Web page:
Lady Baltimore Cake

Lady Baltimore Cake


Prep Time:  minutes
Cook Time:  minutes
Ready In:  minutes

Yields or Serves:  

[Total: 0   Average: 0/5]

Lady Baltimore Cake

A Southern specialty that has many variations and often used as a favorite wedding cake. It is said to have originated in “The Lady Baltimore Tea Room” in Charleston, South Carolina, toward the end of the 19th century.  It has been suggested that it is a variation of a cake that was favored by Dolley Madison (1768-1849), the wife of President James Madison.  I love this recipe and find that it is extremely versatile.



2 Cups Sugar

1 Cup Butter

4 Separated Eggs

1 Cup Milk

3 Cups Unbleached Flour

4 Teaspoons Baking Powder

½ Teaspoon Salt

1 Teaspoon Vanilla Extract

1 Teaspoon Almond Extract


2 Egg Whites

1 ½ Cups Sugar

1/3 Cup Cold Water

½ Teaspoon Vanilla Extract

1/8 Teaspoon Salt

1 Cup Chopped Raisins

1 Cup Chopped Walnuts

12 Finely Cut Dried Figs

¼ Cup Candied Cherries

Cream together the sugar and butter.  Add the egg yolks one at a time and mix.  Alternately add the milk and the dry ingredients.  Set aside.  Beat the egg whites until stiff peaks form.  Fold the beaten egg whites, vanilla and almond extract into the yolk mixture. Preheat the oven to 350°F.  Bake in two 9 inch greased cake pans for 35 minutes until done.  When done remove from the oven and cool cakes in their pans on a wire rack for 10 minutes.  Then remove from pans and continue cooking.  Prepare the frosting and spread between the cake layers as a filling and then spread the remaining frosting to ice the entire cake.  Serves 8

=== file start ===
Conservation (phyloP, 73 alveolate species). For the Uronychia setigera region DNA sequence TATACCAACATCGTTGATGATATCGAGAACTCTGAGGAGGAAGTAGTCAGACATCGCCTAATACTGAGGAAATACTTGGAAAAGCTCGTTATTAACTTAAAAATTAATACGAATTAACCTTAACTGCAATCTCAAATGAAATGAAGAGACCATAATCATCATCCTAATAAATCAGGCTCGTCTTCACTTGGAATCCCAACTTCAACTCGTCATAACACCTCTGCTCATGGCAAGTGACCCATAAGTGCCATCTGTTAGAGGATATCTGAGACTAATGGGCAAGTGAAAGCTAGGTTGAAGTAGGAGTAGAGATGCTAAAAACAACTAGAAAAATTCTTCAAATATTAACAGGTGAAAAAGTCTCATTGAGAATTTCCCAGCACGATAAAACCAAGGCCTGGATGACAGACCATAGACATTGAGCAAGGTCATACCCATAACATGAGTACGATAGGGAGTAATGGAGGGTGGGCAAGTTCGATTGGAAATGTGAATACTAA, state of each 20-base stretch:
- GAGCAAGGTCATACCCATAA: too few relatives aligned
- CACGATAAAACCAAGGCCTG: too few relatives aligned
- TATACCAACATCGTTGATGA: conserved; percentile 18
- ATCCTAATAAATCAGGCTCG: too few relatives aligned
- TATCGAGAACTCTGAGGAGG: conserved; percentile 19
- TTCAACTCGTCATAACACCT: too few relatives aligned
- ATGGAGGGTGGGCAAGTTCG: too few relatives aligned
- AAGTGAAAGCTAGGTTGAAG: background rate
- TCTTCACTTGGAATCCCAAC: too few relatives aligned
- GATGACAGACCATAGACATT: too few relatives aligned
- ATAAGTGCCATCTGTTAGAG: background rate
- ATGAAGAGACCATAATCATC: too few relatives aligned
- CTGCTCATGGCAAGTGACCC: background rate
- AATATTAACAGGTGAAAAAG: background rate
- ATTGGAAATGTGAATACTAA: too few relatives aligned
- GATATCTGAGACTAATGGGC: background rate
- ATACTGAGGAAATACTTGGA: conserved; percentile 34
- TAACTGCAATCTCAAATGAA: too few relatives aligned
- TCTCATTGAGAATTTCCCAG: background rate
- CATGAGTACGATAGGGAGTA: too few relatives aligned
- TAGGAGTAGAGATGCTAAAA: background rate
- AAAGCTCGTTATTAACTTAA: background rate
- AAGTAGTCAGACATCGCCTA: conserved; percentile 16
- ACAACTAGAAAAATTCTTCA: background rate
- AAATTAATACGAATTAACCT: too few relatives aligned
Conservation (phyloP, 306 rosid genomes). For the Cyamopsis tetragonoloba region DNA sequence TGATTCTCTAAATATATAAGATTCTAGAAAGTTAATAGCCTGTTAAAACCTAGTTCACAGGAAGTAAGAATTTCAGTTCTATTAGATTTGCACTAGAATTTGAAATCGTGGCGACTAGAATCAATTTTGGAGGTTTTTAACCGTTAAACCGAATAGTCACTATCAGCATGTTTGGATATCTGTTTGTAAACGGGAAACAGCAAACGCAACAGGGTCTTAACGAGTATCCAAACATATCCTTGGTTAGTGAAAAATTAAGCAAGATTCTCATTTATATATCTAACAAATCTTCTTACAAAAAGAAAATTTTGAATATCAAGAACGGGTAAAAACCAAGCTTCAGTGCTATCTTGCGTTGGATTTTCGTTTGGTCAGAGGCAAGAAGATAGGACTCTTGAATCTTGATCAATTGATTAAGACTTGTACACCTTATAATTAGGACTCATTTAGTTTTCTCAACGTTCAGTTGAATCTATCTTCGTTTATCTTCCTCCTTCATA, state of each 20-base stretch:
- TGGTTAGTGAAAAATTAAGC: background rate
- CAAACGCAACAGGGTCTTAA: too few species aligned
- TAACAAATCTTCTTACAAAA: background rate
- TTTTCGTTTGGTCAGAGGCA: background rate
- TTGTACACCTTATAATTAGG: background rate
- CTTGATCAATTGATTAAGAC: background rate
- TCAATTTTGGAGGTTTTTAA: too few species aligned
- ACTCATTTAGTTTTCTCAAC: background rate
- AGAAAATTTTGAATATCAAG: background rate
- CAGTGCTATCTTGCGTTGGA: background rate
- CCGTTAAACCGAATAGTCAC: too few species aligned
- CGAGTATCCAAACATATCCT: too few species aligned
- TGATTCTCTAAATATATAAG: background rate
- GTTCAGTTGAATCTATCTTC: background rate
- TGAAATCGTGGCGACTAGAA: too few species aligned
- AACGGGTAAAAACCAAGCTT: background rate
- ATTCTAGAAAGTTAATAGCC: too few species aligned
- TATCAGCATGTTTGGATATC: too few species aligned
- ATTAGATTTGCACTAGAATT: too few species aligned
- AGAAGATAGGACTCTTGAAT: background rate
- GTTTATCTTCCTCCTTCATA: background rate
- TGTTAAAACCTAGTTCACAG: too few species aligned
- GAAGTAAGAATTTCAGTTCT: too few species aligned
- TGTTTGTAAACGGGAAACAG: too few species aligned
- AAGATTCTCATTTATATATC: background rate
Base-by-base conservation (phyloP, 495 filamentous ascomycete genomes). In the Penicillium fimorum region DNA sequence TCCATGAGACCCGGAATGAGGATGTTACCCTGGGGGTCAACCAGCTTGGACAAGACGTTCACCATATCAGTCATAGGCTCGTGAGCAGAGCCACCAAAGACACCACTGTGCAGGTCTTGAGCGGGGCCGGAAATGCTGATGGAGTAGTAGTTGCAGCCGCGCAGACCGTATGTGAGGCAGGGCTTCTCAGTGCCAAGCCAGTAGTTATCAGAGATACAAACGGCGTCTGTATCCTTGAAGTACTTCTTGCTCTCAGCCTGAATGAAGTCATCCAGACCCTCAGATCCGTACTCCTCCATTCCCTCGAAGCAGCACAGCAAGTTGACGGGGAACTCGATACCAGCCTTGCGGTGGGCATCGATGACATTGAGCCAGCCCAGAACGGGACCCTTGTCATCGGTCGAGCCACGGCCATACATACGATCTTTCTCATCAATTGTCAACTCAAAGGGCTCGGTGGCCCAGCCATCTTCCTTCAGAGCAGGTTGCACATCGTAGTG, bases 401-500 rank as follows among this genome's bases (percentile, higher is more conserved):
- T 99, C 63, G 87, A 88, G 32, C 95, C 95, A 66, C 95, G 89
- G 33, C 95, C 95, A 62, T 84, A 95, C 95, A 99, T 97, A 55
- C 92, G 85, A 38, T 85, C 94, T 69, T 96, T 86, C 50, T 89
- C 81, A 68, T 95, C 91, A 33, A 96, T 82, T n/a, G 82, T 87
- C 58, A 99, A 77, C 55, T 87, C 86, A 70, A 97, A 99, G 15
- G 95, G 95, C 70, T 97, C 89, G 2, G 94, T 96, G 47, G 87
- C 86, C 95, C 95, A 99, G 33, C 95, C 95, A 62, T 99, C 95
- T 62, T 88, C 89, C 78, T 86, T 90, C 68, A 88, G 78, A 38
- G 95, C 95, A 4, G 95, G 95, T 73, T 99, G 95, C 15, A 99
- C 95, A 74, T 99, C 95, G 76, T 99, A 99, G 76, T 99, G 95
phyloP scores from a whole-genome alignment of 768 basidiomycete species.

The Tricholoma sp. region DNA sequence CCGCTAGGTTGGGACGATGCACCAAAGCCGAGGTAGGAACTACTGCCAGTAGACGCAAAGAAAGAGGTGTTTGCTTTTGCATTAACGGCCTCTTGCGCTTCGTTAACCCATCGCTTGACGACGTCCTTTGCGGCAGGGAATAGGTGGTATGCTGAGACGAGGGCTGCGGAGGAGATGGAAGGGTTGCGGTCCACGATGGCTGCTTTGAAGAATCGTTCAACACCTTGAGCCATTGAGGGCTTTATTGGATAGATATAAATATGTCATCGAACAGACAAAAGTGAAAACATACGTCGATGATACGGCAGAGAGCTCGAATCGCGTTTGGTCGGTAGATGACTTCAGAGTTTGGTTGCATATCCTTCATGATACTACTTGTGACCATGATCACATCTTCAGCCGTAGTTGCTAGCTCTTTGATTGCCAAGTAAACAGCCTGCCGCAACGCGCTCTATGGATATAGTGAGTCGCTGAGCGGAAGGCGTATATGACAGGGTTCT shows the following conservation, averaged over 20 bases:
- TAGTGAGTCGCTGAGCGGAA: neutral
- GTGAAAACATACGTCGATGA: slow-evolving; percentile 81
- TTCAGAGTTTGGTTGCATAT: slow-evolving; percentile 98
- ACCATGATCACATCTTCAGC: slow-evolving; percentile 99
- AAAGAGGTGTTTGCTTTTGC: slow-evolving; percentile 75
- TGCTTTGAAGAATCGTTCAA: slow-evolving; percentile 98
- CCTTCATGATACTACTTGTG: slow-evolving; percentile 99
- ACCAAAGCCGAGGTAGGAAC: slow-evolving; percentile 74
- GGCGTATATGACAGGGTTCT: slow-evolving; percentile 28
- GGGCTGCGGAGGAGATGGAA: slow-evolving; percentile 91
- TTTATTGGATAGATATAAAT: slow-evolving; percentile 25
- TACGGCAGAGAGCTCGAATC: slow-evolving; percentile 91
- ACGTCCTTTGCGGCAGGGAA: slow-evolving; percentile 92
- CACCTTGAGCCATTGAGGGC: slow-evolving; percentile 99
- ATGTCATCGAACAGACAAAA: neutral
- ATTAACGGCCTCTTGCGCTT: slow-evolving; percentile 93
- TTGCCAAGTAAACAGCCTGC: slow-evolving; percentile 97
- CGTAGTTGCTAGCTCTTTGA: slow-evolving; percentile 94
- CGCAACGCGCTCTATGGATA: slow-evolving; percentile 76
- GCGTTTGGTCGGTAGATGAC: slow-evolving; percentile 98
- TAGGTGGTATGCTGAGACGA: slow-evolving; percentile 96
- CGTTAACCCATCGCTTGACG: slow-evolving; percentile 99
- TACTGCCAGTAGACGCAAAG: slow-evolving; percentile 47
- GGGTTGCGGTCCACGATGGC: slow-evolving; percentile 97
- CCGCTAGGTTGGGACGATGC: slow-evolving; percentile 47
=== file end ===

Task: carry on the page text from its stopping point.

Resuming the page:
To make the frosting: In a 3 quart saucepan over very low heat beat egg whites, sugar, water, vanilla and salt until stiff peaks form.  You can use an electric hand mixer on medium speed to beat the egg whites.  This should take about 15 minutes.  Immediately remove the saucepan from the heat and stir in the chopped raisins, chopped walnuts, dried figs and candied cherries.  You can omit the cherries if you wish. 


    Victoria has been cooking and writing recipes since she was a a young girl. Originally from Nebraska, her appreciation for culinary technique took off when she moved to Lyon, France. Victoria is published in Hearst Newspapers, Greenwich Free Press, New Canaanite, and more.

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